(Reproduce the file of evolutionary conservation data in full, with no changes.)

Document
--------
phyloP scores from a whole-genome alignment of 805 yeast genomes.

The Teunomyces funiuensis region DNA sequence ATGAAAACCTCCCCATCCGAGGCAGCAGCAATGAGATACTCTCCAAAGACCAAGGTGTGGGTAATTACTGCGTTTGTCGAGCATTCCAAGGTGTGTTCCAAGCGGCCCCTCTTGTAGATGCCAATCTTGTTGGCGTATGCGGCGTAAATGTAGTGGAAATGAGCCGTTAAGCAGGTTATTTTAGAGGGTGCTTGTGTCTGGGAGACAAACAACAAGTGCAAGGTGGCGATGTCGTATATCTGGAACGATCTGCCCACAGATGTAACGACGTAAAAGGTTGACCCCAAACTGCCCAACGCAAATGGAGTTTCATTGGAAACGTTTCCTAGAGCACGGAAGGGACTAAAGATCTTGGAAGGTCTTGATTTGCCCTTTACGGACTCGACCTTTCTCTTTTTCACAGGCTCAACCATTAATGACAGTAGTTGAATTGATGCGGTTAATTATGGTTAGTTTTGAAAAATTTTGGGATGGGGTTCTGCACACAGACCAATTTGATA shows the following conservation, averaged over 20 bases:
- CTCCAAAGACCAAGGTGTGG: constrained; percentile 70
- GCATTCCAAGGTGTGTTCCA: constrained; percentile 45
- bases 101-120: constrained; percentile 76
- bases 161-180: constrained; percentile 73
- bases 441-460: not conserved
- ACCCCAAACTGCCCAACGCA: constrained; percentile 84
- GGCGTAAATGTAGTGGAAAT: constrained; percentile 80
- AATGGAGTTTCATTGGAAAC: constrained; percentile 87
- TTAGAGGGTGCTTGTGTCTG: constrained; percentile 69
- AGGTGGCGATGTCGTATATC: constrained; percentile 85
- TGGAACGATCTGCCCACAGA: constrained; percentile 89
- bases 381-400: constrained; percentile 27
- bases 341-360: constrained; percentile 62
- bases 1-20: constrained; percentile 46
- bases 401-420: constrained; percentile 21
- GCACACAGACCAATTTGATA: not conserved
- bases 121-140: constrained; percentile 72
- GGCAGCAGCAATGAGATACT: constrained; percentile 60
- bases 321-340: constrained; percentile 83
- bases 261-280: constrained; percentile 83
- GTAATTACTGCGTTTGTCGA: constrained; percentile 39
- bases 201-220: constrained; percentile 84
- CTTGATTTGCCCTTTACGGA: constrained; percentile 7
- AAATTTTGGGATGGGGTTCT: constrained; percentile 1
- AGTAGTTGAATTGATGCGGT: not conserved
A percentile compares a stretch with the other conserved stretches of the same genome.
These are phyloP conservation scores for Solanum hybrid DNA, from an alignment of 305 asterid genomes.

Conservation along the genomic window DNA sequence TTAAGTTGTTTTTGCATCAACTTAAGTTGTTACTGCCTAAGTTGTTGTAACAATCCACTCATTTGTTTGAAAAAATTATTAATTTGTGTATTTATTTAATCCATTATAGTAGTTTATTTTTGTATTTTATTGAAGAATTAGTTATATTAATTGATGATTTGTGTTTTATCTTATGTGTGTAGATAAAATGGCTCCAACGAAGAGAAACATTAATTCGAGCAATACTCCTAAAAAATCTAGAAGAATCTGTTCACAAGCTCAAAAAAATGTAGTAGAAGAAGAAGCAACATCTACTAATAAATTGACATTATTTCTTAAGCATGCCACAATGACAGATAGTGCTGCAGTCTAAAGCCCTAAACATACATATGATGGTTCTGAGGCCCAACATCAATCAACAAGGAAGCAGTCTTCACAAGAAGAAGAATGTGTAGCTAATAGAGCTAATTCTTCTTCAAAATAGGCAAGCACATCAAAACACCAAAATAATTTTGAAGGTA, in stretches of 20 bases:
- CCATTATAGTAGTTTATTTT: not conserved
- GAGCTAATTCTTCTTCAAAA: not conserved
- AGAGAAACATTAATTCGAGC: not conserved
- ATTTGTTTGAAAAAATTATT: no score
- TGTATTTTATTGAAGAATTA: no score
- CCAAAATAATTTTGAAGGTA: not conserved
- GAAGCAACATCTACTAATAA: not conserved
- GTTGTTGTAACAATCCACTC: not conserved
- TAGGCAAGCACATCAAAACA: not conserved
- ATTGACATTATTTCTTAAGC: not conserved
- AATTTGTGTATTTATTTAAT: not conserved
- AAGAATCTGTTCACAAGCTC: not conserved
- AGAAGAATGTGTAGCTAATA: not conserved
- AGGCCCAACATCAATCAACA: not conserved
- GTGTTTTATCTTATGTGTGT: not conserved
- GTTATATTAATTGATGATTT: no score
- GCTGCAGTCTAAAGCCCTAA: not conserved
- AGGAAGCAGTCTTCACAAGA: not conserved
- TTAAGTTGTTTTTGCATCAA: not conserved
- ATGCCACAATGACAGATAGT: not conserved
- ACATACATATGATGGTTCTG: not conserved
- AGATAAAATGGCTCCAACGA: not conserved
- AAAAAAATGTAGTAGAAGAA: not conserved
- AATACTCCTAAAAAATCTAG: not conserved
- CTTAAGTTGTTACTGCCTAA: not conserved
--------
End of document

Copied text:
phyloP scores from a whole-genome alignment of 805 yeast genomes.

The Teunomyces funiuensis region DNA sequence ATGAAAACCTCCCCATCCGAGGCAGCAGCAATGAGATACTCTCCAAAGACCAAGGTGTGGGTAATTACTGCGTTTGTCGAGCATTCCAAGGTGTGTTCCAAGCGGCCCCTCTTGTAGATGCCAATCTTGTTGGCGTATGCGGCGTAAATGTAGTGGAAATGAGCCGTTAAGCAGGTTATTTTAGAGGGTGCTTGTGTCTGGGAGACAAACAACAAGTGCAAGGTGGCGATGTCGTATATCTGGAACGATCTGCCCACAGATGTAACGACGTAAAAGGTTGACCCCAAACTGCCCAACGCAAATGGAGTTTCATTGGAAACGTTTCCTAGAGCACGGAAGGGACTAAAGATCTTGGAAGGTCTTGATTTGCCCTTTACGGACTCGACCTTTCTCTTTTTCACAGGCTCAACCATTAATGACAGTAGTTGAATTGATGCGGTTAATTATGGTTAGTTTTGAAAAATTTTGGGATGGGGTTCTGCACACAGACCAATTTGATA shows the following conservation, averaged over 20 bases:
- CTCCAAAGACCAAGGTGTGG: constrained; percentile 70
- GCATTCCAAGGTGTGTTCCA: constrained; percentile 45
- bases 101-120: constrained; percentile 76
- bases 161-180: constrained; percentile 73
- bases 441-460: not conserved
- ACCCCAAACTGCCCAACGCA: constrained; percentile 84
- GGCGTAAATGTAGTGGAAAT: constrained; percentile 80
- AATGGAGTTTCATTGGAAAC: constrained; percentile 87
- TTAGAGGGTGCTTGTGTCTG: constrained; percentile 69
- AGGTGGCGATGTCGTATATC: constrained; percentile 85
- TGGAACGATCTGCCCACAGA: constrained; percentile 89
- bases 381-400: constrained; percentile 27
- bases 341-360: constrained; percentile 62
- bases 1-20: constrained; percentile 46
- bases 401-420: constrained; percentile 21
- GCACACAGACCAATTTGATA: not conserved
- bases 121-140: constrained; percentile 72
- GGCAGCAGCAATGAGATACT: constrained; percentile 60
- bases 321-340: constrained; percentile 83
- bases 261-280: constrained; percentile 83
- GTAATTACTGCGTTTGTCGA: constrained; percentile 39
- bases 201-220: constrained; percentile 84
- CTTGATTTGCCCTTTACGGA: constrained; percentile 7
- AAATTTTGGGATGGGGTTCT: constrained; percentile 1
- AGTAGTTGAATTGATGCGGT: not conserved
A percentile compares a stretch with the other conserved stretches of the same genome.
These are phyloP conservation scores for Solanum hybrid DNA, from an alignment of 305 asterid genomes.

Conservation along the genomic window DNA sequence TTAAGTTGTTTTTGCATCAACTTAAGTTGTTACTGCCTAAGTTGTTGTAACAATCCACTCATTTGTTTGAAAAAATTATTAATTTGTGTATTTATTTAATCCATTATAGTAGTTTATTTTTGTATTTTATTGAAGAATTAGTTATATTAATTGATGATTTGTGTTTTATCTTATGTGTGTAGATAAAATGGCTCCAACGAAGAGAAACATTAATTCGAGCAATACTCCTAAAAAATCTAGAAGAATCTGTTCACAAGCTCAAAAAAATGTAGTAGAAGAAGAAGCAACATCTACTAATAAATTGACATTATTTCTTAAGCATGCCACAATGACAGATAGTGCTGCAGTCTAAAGCCCTAAACATACATATGATGGTTCTGAGGCCCAACATCAATCAACAAGGAAGCAGTCTTCACAAGAAGAAGAATGTGTAGCTAATAGAGCTAATTCTTCTTCAAAATAGGCAAGCACATCAAAACACCAAAATAATTTTGAAGGTA, in stretches of 20 bases:
- CCATTATAGTAGTTTATTTT: not conserved
- GAGCTAATTCTTCTTCAAAA: not conserved
- AGAGAAACATTAATTCGAGC: not conserved
- ATTTGTTTGAAAAAATTATT: no score
- TGTATTTTATTGAAGAATTA: no score
- CCAAAATAATTTTGAAGGTA: not conserved
- GAAGCAACATCTACTAATAA: not conserved
- GTTGTTGTAACAATCCACTC: not conserved
- TAGGCAAGCACATCAAAACA: not conserved
- ATTGACATTATTTCTTAAGC: not conserved
- AATTTGTGTATTTATTTAAT: not conserved
- AAGAATCTGTTCACAAGCTC: not conserved
- AGAAGAATGTGTAGCTAATA: not conserved
- AGGCCCAACATCAATCAACA: not conserved
- GTGTTTTATCTTATGTGTGT: not conserved
- GTTATATTAATTGATGATTT: no score
- GCTGCAGTCTAAAGCCCTAA: not conserved
- AGGAAGCAGTCTTCACAAGA: not conserved
- TTAAGTTGTTTTTGCATCAA: not conserved
- ATGCCACAATGACAGATAGT: not conserved
- ACATACATATGATGGTTCTG: not conserved
- AGATAAAATGGCTCCAACGA: not conserved
- AAAAAAATGTAGTAGAAGAA: not conserved
- AATACTCCTAAAAAATCTAG: not conserved
- CTTAAGTTGTTACTGCCTAA: not conserved